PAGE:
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Wednesday, December 05, 2007

VoiceSage In The Financial Times:

VoiceSage has been picking up a bit of mainstream coverage as of late, and today saw us covered in the London based Financial Times, with some neat points made about the break down that sometimes occurs between ordering things online, and actually getting them on your doorstep: (hint! you have to be actually there to receive them!)

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Tuesday, December 04, 2007

The Bond of Trust: The Sword Is Forged In The Fire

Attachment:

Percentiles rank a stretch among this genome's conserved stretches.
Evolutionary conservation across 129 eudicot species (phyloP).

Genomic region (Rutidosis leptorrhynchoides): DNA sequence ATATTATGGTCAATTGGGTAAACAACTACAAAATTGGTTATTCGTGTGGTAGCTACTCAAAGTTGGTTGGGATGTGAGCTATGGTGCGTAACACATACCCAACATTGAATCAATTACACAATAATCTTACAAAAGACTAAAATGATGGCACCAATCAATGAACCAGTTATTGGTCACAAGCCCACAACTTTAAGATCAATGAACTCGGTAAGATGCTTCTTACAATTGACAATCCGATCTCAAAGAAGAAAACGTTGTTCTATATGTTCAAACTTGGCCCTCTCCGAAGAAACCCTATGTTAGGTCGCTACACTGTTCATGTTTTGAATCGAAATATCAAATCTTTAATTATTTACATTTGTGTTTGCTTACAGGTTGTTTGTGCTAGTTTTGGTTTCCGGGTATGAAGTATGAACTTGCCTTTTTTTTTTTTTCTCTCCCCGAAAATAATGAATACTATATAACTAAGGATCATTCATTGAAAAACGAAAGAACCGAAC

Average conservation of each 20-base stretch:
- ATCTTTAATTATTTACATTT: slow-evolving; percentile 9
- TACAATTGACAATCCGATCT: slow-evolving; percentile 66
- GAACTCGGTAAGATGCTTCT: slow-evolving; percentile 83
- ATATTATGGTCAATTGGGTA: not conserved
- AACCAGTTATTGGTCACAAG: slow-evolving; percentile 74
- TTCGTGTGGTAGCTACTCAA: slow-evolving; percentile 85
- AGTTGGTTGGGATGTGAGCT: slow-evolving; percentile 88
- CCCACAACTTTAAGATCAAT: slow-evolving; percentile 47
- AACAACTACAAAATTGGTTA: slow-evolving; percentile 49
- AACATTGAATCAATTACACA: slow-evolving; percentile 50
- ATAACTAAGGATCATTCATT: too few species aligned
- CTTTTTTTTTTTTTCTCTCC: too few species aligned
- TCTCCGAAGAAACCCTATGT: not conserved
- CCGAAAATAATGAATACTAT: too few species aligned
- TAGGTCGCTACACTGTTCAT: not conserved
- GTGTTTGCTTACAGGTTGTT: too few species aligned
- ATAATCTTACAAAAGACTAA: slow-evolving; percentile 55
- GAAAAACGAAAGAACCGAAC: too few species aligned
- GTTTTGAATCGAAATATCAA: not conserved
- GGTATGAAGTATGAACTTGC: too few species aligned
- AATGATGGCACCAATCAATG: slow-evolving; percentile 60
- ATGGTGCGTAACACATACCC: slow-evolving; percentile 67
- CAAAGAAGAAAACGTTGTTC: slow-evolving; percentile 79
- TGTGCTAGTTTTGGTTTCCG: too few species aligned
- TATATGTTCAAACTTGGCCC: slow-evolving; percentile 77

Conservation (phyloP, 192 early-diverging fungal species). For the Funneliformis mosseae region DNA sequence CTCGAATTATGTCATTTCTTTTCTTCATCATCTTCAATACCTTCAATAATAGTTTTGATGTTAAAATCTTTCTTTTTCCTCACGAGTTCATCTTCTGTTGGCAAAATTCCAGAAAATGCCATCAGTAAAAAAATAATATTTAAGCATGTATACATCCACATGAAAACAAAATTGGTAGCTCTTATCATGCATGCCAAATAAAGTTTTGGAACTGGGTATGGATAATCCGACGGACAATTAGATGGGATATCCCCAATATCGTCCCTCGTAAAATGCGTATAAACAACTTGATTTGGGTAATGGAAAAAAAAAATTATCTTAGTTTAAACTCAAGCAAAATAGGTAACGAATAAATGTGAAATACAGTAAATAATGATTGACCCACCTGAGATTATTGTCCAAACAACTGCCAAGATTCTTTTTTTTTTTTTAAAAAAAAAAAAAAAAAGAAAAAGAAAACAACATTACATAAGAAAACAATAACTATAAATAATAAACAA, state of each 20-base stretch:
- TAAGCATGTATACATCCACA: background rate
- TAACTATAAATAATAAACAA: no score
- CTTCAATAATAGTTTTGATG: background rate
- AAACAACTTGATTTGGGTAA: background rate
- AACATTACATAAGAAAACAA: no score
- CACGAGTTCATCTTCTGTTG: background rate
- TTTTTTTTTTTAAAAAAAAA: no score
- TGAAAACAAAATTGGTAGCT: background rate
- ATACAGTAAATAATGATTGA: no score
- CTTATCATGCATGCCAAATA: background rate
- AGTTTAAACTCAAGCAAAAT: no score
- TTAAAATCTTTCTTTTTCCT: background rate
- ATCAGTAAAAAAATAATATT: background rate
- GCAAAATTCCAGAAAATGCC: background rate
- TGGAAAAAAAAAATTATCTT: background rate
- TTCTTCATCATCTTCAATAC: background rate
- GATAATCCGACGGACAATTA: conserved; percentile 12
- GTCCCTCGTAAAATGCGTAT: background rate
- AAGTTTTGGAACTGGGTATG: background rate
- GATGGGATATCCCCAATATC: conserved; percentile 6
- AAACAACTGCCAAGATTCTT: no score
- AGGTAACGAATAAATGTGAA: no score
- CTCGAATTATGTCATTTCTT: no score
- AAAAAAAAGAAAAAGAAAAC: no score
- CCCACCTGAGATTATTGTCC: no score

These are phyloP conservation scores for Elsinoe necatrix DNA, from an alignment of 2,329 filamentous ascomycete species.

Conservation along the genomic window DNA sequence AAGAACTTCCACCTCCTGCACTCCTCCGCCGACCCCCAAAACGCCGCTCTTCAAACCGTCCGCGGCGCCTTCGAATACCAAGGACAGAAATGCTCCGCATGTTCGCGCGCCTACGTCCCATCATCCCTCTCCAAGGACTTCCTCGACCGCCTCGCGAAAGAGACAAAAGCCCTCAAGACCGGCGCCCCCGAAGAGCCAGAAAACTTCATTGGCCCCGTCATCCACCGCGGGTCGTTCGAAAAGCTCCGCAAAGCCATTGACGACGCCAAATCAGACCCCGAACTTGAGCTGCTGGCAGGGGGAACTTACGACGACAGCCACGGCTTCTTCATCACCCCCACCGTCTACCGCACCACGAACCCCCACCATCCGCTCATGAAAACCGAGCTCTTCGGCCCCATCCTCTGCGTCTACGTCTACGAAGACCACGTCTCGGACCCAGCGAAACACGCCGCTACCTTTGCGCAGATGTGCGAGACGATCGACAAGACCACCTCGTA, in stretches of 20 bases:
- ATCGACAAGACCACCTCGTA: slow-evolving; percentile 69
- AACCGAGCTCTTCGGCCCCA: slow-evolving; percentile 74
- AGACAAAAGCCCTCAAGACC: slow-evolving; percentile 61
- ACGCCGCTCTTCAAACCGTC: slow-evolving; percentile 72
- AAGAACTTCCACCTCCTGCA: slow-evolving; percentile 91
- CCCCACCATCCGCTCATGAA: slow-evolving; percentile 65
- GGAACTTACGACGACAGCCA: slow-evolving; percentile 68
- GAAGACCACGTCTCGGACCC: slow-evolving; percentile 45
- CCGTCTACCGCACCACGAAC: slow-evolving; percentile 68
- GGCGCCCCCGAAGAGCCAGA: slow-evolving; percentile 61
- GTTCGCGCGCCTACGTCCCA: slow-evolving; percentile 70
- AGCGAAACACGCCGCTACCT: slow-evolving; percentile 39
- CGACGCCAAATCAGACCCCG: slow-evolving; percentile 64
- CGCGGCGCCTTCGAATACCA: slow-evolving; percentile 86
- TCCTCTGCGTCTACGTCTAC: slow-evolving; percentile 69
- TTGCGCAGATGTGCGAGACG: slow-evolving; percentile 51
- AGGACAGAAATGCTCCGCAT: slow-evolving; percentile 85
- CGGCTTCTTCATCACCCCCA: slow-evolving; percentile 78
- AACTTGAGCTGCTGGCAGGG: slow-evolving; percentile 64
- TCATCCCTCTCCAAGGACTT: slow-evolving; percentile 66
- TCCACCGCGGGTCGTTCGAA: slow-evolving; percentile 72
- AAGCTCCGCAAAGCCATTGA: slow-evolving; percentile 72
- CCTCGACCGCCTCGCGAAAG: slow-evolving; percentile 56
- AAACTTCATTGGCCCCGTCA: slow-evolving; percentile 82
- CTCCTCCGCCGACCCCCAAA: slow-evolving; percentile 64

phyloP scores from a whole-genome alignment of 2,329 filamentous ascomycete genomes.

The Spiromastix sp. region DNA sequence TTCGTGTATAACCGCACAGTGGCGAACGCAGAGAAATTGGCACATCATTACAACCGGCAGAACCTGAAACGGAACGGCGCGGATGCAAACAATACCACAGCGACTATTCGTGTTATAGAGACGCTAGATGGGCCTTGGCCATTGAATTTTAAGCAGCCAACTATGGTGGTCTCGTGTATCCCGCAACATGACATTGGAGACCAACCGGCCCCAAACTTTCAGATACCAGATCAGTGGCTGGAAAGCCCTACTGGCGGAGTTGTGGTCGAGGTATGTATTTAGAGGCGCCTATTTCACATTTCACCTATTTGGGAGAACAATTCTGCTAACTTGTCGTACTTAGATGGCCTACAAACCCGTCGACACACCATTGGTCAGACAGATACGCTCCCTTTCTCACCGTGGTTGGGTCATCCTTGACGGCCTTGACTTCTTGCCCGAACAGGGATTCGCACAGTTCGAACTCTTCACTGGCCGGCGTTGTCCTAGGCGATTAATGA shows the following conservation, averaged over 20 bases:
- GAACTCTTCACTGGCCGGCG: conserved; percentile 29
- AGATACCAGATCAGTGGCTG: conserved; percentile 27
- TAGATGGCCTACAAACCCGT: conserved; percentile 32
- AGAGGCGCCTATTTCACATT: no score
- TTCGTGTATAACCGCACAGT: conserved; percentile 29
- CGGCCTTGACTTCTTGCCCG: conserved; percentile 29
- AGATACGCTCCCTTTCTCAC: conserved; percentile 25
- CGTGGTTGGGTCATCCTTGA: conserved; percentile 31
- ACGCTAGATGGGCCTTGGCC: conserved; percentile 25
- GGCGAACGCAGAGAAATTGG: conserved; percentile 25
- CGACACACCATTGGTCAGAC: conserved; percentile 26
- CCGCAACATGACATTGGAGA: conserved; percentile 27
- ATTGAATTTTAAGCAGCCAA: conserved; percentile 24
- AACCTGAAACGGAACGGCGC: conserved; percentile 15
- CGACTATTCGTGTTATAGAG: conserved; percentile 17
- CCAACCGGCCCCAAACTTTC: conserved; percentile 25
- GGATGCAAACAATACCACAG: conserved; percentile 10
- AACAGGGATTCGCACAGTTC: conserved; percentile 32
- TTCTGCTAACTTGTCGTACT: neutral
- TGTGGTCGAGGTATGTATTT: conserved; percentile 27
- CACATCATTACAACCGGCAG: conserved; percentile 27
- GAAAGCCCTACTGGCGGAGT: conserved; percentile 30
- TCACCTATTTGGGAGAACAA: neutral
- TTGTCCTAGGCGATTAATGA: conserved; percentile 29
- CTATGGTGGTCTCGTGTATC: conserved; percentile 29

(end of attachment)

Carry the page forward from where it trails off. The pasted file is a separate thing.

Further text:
Neville Hobson has an interesting post today on what he perceives as a service failure by Virgin Media. The nub of the problem is that trust has broken down between Mr. Hobson and his service provider. Psychologically, after a service failure, and a perceived lack of customer support in and around a service outage, Virgin does really have to be exceptional in its support. A number of things stood out to me in Mr. Hobson's description of his experience: (1) An outbound phone call to him had a strong positive impact on his attitude. If the company phones you it is an explicit statement that your problem IS important, so important that we are contacting you, not the other way around. The fact that they charge you for your technical support (in reality) indicates that you are nothing but a commodity, and we do not want to interact with you, because you have no future value add to us. How hard would it be to email customers in low broadband performance areas and give them the statistics PLUS the applied discount PLUS a click to call option if they want to know more? (2) The concept of “Knowing” is important to customers; in this case, knowing was evidence of measurable broadband performance. Customers tend to like knowing that they are in a logical problem solving process, because this is more likely to result in a resolution. Good problem definition, based on measurables, preferably visually represented, give you the feeling of a “common ground” from which this resolution can be built. (3) Levels of “perceived professionalism” in employee performance leaves a strong impact. In this example it was the professionalism of the field engineers. I don’t think its a mistake that it was the engineers. Many engineers have a high level of identity with the profession as opposed to the company. As an engineer, they believe that they have some kind of 'competence responsibility'. Finally, companies that successfully address a product or service failure through great customer service, tend to end up with customers that are actually MORE satisfied with your company, that are MORE loyal. That's because the worst has already happened and you were there, you delivered, there is nothing more to fear. I trust you know. "The Sword is Forged In The Fire"...... (update: hat tip to Tom Raftery's Shared Items Google Feed which was distributed via his Jaiku stream)